Kim Wagner on New Discoveries while Writing ‘Jallianwala Bagh’

The Amritsar Massacre of 1919 was a seminal moment in the history of the Indo-British encounter, and it had a profound impact on the colonial relationship between the two countries.

In Kim Wagner’s Jallianwala Bagh, which takes the perspectives of ordinary people into account, the event and its aftermath are strikingly detailed. Wagner argues that General Dyer’s order to open fire at Jallianwala Bagh was an act of fear and its consequences for the Indian freedom struggle were profound. Situating the massacre within the ‘deep’ context of British colonial mentality and the local dynamics of Indian nationalism, Wagner provides a genuinely nuanced approach to the bloody history of the British Empire.

In this piece by the author, he talks about his learnings while writing and researching for the book.


As I was writing the book about the Jallianwala Bagh massacre, one of the things that struck me was the abiding belief in the benevolence of the British Raj on the part of the local residents of Amritsar. Above the entrance to the memorial there is today a sign that says: ‘A Landmark in Our struggle for Freedom’, and the events of April 1919 are often referred to as a key moment in the independence movement that came to its fruition in 1947. In this narrative, the hundreds of civilians who were massacred by General Dyer, were martyrs to the cause of an independent India and it is as such that they are today commemorated. The interesting thing is that no-one in Punjab in 1919 even thought of independence.

Indian nationalists at the time, such as Drs Kitchlew and Satyapal, were thinking exclusively in terms of dominion-status within the British Empire – similarly to Australia or Canada. Despite the socio-economic dislocation and hardship caused by the First World War, the global flu pandemic, high food-prices and failed crops, the disappointment of the Montagu-Chelmsford reforms and the anger caused by the Rowlatt Act, the population of Amritsar never lost their faith in the Sarkar, or British Government.

As locals sought to petition the authorities for the release of their two leaders who had been deported on 10 April, they did so using the terms Ma Bap – the traditional supplication entailed by the line ‘You, My Lord, are my mother and father!’ After the confrontation turned violent and stones were thrown at the military pickets, who responded with indiscriminate shooting, people were shocked that the British would open fire on ‘innocent’ people. That is also why crowds twice sought to cross the railway bridges leading from the old city of Amritsar and into the Civil Lines, and twice were fired at.

As late as 13 April, local residents maintained their faith in the British Government whom they believed would ultimately act in a benevolent and righteous manner. Shortly before Dyer arrived at Jallianwala Bagh with his strike-force, a British airplane flew over the city and when people in the crowd became restless, the Satyagraha activists, who had organised the meeting, reassured them: ‘We need not fear anything. The Sarkar is our father and mother: why should Government kills its own children.’ While Dyer mistakenly believed that he was facing an armed crowd of rebels, and therefore opened fire to prevent a second ‘Mutiny’, people in the crowd did not see themselves as engaging in anything unlawful. The ban on public meetings had not been widely disseminated in the city and there was widespread confusion as to the actual nature of the meeting at Jallianwala Bagh, which furthermore coincided with the festival of Baisakhi.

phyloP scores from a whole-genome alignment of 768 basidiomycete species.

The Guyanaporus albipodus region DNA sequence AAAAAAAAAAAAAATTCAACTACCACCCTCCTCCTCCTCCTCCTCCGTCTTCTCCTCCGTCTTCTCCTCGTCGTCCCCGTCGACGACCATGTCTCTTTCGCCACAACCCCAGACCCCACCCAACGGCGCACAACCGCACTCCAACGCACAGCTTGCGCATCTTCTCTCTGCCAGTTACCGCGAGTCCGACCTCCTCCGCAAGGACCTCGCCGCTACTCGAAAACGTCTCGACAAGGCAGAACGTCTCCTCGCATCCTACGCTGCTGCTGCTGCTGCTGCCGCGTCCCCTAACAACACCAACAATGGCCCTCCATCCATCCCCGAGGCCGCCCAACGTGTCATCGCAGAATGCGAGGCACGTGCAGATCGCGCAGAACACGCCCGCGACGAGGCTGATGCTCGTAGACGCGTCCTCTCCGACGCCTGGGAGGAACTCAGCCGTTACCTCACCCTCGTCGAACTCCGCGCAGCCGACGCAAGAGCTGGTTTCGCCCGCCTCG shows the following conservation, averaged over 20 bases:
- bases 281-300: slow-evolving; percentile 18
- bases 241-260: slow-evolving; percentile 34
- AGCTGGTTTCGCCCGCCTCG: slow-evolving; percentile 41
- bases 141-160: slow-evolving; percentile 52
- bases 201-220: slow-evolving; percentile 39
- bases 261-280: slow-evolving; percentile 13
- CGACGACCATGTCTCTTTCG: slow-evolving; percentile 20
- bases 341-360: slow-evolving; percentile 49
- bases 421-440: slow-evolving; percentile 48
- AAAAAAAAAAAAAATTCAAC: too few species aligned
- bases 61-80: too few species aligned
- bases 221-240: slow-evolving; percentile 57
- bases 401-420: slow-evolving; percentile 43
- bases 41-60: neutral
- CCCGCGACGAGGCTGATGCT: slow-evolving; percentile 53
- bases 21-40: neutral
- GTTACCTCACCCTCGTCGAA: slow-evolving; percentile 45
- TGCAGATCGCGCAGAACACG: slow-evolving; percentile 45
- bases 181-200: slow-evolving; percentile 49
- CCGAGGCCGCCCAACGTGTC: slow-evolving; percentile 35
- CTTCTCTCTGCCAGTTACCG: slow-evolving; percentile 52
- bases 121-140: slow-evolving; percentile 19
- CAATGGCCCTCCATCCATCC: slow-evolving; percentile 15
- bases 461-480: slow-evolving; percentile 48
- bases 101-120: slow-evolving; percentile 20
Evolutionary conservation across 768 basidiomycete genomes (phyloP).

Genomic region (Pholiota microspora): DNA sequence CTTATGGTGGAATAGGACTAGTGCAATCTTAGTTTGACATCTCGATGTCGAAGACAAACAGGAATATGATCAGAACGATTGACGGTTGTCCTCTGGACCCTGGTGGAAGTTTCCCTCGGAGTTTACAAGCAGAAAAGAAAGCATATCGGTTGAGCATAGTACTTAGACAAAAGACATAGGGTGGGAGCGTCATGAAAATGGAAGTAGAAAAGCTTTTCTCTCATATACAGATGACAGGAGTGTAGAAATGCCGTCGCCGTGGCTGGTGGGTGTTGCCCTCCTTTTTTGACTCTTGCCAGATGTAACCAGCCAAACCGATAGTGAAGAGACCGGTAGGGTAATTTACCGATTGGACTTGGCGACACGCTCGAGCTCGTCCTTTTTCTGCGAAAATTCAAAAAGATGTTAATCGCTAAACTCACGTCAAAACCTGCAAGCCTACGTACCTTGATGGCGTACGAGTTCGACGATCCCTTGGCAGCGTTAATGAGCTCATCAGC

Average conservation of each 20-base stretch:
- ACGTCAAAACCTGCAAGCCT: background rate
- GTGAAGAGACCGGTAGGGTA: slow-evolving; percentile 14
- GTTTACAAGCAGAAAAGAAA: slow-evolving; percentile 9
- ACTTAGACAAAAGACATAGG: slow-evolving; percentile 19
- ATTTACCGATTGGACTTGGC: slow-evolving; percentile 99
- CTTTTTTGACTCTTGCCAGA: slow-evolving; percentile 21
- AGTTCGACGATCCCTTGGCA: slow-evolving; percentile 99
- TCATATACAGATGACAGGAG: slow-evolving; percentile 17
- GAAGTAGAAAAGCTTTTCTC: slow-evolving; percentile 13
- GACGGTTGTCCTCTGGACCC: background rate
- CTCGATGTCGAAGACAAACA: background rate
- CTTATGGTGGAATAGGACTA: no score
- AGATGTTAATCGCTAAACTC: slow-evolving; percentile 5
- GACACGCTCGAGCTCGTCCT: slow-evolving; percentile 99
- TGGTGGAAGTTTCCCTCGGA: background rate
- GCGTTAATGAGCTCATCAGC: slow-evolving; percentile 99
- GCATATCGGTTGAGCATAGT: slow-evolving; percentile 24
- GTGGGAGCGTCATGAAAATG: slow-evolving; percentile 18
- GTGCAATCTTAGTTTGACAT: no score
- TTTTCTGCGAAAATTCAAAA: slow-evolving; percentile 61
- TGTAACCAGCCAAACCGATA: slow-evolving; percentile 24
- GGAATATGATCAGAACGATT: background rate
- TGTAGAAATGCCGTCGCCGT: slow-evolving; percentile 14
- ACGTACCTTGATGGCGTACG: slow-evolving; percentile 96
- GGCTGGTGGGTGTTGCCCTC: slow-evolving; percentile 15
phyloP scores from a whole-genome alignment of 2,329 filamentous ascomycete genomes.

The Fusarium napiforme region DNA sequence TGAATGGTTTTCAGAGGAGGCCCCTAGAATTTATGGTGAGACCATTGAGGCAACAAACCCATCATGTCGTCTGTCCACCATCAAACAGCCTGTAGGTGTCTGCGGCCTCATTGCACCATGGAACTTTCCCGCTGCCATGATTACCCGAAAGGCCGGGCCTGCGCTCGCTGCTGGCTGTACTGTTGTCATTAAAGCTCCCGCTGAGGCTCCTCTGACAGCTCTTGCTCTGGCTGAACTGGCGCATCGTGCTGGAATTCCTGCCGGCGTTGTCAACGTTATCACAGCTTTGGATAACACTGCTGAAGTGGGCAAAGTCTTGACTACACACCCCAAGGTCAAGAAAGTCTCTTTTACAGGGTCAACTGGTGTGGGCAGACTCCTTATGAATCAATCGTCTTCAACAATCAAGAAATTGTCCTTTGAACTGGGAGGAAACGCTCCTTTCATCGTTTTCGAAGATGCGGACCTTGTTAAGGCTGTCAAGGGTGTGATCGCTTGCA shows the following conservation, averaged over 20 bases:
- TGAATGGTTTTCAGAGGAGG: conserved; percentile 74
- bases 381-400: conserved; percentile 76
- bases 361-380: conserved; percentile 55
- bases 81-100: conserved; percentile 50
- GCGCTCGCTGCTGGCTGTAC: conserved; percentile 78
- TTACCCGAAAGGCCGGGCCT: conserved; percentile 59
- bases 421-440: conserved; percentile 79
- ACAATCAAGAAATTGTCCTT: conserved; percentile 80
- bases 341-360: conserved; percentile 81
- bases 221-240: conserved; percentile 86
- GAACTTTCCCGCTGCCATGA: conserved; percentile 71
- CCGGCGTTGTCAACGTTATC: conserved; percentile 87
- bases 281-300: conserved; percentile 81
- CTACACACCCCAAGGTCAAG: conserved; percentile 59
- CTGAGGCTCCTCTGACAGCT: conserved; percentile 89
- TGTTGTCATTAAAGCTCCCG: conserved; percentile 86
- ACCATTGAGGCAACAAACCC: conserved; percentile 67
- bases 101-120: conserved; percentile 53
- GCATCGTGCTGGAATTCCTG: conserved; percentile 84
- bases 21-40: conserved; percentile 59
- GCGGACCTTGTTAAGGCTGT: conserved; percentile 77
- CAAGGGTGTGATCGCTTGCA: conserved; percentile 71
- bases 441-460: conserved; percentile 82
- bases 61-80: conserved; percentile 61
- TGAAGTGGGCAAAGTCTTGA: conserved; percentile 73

The massacre, and its aftermath, brutally disabused Indians as to the true nature of British oppression and it was from April onwards, as a result of what had occurred, that people more generally began to think of independence. Before any details of what had occurred in Amritsar reached beyond Punjab, the poet and writer Rabindranath Tagore famously returned his knighthood at the end of May 1919, stating that: ‘The enormity of the measures taken by the Government in the Punjab for quelling some local disturbances has, with a rude shock, revealed to our minds the helplessness of our position as British subjects in India.’ It was not, however, till the following year that Gandhi initiated the non-cooperation movement and finally took up the cause of independence.

The Amritsar Massacre has since been recognised as a crucial watershed in the history of British India, and the in the freedom struggle, yet it is important to remember that this was far from evident to the people involved at the time. It was not till 1947 that the events of 1919 could be seen as the beginning of the end of British rule in India.

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When it comes to British contemporary perceptions of the ma